Beyond my Brain is an interactive exhibition exploring what it means to grow up with brain injury from a range of perspectives - those of the child, the family member, the teacher, the scientist and the artist.
In June 2016 London Brain Project brought together children with brain injury, their families, artists, clinicians, teachers and scientists to create collaborative artworks that capture the many stories of growing up with brain injury.
In January 2017 Beyond my Brain invited a wider audience to join the conversation as the works, facilitated by artists Holly Birtles, Ivan Liotchev, Rutie Borthwick & Candice Hinson were showcased at Menier Gallery alongside a special commission by Rutie Borthwick. The collection responds to the diverse conversations and feelings surrounding the complexities of brain injury through a range of media, including a short documentary by Virginia Pitts. Children and their families will be guided through the collection by an activity trail and audio guide, bringing another dimension to the themes raised by the works.
Throughout the exhibition London Brain Project hosted a series of free events to actively engage families and teachers:
· The private view was an exclusive opportunity to see the work amongst the artists, scientists and participants of the workshop and was accompanied by an excerpt from the much acclaimed show Tracing Grace performed by Off The Wall theatre company.
· School trips introduced local primary school children to the wonders of their own brain and the consequences of brain injury through art-making and theatre with On The Button theatre company.
· A Teacher’s Workshop provided educators with specialist knowledge to support children with brain injuries in the school setting, including talks from Dr Frederique Liegeois (Lecturer in Developmental Cognitive Neuroscience, UCL).
· A family fun afternoon gave children the chance to explore the exhibition through art, by taking part in the International Collaborative Drawing Project.
Intuitive mark making, digital photographs and a range of brain tracking diagrams have been merged together - considering key the themes: shape, form and obscure juxtapositions. Marks have been applied onto acetate and cartridge paper, later transformed through scanning into large scale photographic negatives prepared for dark room printing. Patients and scientists prepared the layers, photographed key themes and suggested potential layers for the experimental dark room process.
During the workshop the participants made beads, each colour was assigned an emotion: Orange=Angry, Red=Bright, Pink=Happy, Yellow=Sunny full of energy, White=Love, Purple=Positive, Grey=Scared, Black=Sad, Blue=Cheerful, Brown=Grumpy, Green=Disgusting, Turquoise =Worried
We went through our day and placed the beads that we feel in the order of the day, this opened up the discussion. This is the top layer -the one we don't mind sharing about at first.The rest of the layers are the more confusing ones.There are layers of fabric representing different layers of experience, the viewers are invited to move the curtains and assign their own interpretation to the other layers. Sometimes there are new beads and feelings trapped or held in those spaces.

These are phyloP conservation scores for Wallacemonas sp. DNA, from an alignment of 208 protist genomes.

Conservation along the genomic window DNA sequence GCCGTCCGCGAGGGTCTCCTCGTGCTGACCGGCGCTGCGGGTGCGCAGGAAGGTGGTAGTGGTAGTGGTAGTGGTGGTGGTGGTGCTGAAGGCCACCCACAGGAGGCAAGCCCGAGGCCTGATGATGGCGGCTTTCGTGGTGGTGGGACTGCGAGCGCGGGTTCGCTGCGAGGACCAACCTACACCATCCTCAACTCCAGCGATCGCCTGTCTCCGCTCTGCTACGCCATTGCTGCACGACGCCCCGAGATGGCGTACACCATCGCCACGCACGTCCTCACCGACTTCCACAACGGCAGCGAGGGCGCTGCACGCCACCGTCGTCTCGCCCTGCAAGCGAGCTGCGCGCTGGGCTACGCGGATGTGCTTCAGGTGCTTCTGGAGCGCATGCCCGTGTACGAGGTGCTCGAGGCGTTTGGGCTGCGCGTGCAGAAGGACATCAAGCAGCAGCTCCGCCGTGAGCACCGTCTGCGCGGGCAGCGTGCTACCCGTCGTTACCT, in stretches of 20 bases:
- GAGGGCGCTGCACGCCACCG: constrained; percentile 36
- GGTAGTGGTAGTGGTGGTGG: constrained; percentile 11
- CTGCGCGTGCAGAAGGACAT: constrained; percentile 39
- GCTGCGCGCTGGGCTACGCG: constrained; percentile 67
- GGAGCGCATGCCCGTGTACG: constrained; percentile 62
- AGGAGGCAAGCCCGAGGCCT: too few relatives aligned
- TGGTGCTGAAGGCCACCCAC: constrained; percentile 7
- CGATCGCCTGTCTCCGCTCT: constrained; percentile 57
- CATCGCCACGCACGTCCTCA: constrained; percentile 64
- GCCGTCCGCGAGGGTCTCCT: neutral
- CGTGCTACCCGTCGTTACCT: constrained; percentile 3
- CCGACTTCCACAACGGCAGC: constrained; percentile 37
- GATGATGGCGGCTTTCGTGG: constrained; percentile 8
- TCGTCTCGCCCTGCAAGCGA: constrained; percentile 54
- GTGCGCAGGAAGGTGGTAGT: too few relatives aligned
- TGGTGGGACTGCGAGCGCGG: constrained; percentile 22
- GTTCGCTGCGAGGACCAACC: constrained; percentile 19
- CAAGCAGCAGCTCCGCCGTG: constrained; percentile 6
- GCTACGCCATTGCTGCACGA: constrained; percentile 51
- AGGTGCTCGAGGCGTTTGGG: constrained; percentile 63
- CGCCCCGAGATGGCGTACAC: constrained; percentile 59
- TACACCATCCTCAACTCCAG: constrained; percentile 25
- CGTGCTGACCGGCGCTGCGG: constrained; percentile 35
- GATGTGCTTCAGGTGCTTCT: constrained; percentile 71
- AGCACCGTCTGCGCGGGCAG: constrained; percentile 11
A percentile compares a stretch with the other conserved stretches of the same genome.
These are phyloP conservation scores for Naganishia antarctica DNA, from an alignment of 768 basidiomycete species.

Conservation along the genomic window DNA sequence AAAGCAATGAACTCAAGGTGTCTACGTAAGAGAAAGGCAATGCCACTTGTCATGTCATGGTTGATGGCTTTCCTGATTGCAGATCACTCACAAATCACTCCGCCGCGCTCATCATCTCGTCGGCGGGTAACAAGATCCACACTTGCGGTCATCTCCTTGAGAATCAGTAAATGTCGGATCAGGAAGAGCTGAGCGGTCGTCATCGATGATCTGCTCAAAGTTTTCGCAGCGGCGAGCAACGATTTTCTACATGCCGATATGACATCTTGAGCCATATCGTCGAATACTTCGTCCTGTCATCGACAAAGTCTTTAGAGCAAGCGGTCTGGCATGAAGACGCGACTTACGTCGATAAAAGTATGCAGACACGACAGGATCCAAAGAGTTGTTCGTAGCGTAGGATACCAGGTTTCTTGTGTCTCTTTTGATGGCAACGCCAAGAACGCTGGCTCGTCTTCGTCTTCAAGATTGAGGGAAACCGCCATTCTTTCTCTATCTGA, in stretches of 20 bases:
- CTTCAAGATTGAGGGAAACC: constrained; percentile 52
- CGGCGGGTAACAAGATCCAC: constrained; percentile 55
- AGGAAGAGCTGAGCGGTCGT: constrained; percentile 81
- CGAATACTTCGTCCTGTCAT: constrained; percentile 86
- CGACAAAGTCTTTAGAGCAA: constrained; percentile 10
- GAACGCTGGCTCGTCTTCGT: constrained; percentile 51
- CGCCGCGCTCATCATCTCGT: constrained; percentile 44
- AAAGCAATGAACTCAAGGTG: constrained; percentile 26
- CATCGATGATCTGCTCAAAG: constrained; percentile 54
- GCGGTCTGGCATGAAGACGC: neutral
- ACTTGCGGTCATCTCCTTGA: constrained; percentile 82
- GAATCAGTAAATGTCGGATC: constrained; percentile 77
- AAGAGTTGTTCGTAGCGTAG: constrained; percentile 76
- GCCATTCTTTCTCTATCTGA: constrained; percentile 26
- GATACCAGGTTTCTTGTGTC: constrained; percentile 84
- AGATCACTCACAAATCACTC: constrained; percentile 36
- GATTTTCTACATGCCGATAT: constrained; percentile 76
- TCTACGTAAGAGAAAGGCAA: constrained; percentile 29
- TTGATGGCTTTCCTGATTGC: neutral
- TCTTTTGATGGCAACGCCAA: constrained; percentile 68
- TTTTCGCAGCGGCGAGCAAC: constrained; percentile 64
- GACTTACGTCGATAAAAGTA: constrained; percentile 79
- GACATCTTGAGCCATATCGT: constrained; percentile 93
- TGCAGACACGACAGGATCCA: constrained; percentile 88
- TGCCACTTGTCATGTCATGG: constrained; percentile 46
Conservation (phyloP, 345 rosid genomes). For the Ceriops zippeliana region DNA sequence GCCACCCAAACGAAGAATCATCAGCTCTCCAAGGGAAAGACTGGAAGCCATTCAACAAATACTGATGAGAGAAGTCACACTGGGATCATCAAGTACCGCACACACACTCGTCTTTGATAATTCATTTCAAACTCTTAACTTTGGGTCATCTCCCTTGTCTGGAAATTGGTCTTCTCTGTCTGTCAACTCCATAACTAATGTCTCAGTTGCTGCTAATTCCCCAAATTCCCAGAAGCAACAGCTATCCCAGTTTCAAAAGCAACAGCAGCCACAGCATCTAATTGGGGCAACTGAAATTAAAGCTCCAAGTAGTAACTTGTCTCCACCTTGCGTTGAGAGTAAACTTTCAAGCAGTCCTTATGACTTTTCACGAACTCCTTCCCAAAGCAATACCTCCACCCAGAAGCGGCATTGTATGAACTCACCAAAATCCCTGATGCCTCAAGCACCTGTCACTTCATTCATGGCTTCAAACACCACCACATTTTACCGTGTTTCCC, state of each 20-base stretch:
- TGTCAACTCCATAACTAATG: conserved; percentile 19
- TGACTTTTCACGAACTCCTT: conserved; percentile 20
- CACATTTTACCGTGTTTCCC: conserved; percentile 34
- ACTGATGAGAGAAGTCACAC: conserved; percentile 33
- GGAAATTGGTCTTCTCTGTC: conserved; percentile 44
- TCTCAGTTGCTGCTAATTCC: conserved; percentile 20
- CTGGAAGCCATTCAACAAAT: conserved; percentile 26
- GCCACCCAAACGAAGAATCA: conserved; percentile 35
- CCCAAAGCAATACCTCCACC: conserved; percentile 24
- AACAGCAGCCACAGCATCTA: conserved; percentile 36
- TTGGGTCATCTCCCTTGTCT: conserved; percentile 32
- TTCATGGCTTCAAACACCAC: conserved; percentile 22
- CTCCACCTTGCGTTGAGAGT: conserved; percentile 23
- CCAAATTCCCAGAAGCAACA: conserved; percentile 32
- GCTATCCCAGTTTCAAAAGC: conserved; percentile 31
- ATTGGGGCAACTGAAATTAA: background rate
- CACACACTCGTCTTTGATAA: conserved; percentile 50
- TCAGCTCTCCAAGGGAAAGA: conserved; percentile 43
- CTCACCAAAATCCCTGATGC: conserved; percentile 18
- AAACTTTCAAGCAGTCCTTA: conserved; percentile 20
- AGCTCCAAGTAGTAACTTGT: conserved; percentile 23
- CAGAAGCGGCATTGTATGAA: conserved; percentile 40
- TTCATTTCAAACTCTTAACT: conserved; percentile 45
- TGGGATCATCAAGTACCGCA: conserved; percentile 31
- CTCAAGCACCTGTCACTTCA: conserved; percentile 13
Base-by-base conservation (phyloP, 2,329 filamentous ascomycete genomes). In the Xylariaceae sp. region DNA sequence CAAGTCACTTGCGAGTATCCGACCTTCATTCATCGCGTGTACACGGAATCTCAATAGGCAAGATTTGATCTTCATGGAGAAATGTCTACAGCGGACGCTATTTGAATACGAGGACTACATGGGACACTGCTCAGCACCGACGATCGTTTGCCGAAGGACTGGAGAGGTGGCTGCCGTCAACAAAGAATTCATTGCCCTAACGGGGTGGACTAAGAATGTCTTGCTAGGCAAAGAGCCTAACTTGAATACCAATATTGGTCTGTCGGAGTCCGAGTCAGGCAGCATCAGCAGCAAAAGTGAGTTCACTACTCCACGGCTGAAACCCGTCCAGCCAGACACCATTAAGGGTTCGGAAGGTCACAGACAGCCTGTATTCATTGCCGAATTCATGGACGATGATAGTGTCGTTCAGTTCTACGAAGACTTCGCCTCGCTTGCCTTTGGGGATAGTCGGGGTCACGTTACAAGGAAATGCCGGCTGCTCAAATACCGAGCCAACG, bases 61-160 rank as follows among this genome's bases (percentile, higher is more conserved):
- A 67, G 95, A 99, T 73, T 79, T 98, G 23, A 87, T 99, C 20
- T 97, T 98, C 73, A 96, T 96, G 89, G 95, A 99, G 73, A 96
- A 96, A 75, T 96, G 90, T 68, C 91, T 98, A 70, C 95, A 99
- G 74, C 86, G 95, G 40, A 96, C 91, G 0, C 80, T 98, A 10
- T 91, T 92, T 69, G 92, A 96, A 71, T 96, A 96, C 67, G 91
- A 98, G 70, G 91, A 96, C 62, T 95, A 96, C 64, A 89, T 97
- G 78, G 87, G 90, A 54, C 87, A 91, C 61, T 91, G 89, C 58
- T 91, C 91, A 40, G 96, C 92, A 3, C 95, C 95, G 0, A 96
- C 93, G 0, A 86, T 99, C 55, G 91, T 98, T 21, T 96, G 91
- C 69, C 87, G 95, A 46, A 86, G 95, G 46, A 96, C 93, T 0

The first panel is a composition of the individual collages put together by the participants. The individual collages are arranged in relation to each other speaking to each other like a visual conversation.
The second panel is the artist response to the art made and to the conversations that occurred during the workshop. Cut-up elements of the collages are layered with transparent paper and sewn into seemingly at random. At each intersection of paper and thread, there is a discrete written word. The thread links the words that stood out for the artist, from the conversation with participants, creating a web over the cut up collages. The web of thread is a reference to neural pathways in the brain.
This collaborative drawing was made by a group of brain injury patients, their families and scientists, led by artist Ivan Liotchev. As the group drew together, they discussed the challenges faced by people with brain injuries, as well as their hopes for the future and recent developments in brain science. Shared experience during the 2-hour workshop was key to the drawing's organic development, which the group decided was an expression of the inner workings of the mind.
Inspired by the Beyond my Brain workshop. Rutie Borthwick in this work responds to the very frank and open conversations she had with families and young people with brain injuries and neuroscientists. She became aware of how much is unknown and there was a strong feeling of uncertainty throughout the discussions. Patients expressed a lack of clarity finding a way to adjust with their peers, and their own expectations as their brain develops with their condition. Families were finding it difficult to get the support they needed within the societal structures, but there was a constant perseverance to find their place, to connect with their child who had the injury, and seek more understanding from the medical field. Finally the scientists were pursuing unchartered waters and continually trying to learn more from the different conditions both academically and from face to face interactions. Rutie encourages you to physically explore the structures of the artwork and emotionally embrace uncertainty.